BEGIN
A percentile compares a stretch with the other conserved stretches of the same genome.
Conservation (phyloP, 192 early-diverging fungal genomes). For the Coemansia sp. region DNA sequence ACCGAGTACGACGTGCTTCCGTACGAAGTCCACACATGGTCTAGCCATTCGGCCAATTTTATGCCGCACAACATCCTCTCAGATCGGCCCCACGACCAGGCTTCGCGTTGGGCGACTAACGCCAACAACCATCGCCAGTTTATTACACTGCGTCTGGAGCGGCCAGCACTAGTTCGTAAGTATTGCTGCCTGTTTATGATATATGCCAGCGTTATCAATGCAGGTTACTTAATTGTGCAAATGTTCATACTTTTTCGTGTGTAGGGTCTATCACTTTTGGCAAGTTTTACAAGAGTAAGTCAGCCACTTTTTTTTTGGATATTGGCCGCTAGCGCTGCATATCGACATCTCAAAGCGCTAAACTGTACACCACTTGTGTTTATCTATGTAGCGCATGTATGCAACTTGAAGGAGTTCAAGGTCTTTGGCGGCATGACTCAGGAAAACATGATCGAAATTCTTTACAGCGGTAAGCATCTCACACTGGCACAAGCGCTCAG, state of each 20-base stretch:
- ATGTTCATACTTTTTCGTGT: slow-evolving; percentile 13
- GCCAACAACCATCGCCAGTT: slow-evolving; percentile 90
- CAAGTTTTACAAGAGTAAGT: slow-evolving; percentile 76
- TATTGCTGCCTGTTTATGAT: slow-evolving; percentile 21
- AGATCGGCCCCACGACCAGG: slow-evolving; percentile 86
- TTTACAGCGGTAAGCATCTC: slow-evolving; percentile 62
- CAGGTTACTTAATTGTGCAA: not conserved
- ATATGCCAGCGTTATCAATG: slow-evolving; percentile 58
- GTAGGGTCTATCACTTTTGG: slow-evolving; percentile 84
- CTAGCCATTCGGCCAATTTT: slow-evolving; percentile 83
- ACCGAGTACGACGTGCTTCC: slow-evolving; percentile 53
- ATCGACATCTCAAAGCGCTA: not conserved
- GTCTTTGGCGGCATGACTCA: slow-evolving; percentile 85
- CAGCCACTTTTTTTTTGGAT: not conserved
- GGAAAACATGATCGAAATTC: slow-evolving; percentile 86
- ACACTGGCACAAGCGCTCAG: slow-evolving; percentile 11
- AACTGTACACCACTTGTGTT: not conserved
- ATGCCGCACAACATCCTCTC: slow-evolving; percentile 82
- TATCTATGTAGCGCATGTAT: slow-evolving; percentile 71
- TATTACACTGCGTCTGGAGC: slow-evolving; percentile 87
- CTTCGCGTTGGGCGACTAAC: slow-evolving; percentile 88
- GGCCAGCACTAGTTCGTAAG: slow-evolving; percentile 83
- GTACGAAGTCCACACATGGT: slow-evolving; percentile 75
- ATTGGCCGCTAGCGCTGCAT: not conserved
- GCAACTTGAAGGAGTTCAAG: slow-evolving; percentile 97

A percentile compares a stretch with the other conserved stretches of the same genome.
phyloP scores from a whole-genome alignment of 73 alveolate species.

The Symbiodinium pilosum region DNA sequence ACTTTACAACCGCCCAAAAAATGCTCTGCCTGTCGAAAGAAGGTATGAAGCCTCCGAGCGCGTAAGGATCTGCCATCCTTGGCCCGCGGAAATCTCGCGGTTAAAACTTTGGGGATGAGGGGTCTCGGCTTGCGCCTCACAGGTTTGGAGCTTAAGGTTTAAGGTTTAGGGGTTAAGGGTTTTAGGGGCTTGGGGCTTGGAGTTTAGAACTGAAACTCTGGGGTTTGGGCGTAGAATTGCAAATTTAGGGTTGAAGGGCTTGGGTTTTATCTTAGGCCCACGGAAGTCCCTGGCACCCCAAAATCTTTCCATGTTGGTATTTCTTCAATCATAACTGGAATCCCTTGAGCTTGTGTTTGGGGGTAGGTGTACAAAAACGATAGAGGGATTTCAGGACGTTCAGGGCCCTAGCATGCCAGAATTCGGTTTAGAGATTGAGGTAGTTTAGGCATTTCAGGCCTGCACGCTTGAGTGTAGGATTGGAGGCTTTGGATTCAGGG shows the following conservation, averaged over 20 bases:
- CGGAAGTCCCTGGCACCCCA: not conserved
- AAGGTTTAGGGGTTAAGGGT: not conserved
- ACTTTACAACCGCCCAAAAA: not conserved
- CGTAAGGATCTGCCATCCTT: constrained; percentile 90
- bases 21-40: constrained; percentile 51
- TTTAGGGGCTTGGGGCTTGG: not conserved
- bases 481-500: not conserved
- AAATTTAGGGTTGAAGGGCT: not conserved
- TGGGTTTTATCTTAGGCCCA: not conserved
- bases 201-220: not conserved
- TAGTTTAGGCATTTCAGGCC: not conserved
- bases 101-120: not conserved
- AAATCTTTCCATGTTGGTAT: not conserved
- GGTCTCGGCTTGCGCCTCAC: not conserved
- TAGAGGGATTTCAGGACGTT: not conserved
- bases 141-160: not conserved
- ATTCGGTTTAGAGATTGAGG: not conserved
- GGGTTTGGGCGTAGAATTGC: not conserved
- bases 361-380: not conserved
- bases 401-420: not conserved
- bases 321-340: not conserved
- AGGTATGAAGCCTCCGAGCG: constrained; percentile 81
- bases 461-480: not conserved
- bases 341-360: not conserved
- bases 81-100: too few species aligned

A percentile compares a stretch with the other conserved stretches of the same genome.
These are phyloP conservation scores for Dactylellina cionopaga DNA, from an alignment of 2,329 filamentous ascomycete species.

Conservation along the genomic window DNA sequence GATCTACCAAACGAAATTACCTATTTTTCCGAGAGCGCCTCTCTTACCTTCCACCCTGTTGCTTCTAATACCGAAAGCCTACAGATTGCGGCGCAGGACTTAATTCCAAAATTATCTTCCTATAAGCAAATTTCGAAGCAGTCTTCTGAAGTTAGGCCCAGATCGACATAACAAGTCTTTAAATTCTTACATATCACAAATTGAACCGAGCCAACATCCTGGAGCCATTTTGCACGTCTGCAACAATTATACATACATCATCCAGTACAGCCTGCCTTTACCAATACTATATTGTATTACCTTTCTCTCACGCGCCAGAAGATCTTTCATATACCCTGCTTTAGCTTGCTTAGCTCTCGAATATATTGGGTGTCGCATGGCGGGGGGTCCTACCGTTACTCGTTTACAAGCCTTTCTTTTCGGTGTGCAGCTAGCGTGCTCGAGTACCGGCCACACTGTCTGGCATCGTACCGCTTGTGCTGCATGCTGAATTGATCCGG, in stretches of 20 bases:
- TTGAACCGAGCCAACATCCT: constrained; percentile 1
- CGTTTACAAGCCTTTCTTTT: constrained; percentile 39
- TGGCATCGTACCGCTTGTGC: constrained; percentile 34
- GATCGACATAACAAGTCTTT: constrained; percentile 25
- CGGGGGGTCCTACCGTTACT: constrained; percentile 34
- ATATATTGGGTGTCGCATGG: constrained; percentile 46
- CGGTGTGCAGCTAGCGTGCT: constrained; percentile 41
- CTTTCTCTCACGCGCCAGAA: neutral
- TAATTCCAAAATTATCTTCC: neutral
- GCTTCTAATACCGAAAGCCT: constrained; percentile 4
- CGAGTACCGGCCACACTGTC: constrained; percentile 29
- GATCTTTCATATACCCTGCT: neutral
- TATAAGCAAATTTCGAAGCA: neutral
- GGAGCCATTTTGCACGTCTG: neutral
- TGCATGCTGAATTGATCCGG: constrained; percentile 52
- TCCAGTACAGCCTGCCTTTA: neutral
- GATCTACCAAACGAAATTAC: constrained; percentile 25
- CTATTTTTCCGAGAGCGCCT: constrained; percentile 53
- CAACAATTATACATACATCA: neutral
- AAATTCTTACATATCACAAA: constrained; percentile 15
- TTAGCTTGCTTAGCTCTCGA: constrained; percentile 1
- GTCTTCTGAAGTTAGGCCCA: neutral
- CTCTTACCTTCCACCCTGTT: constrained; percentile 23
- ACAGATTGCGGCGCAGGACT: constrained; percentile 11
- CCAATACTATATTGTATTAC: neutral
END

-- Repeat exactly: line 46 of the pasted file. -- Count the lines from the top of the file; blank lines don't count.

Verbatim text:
- bases 141-160: not conserved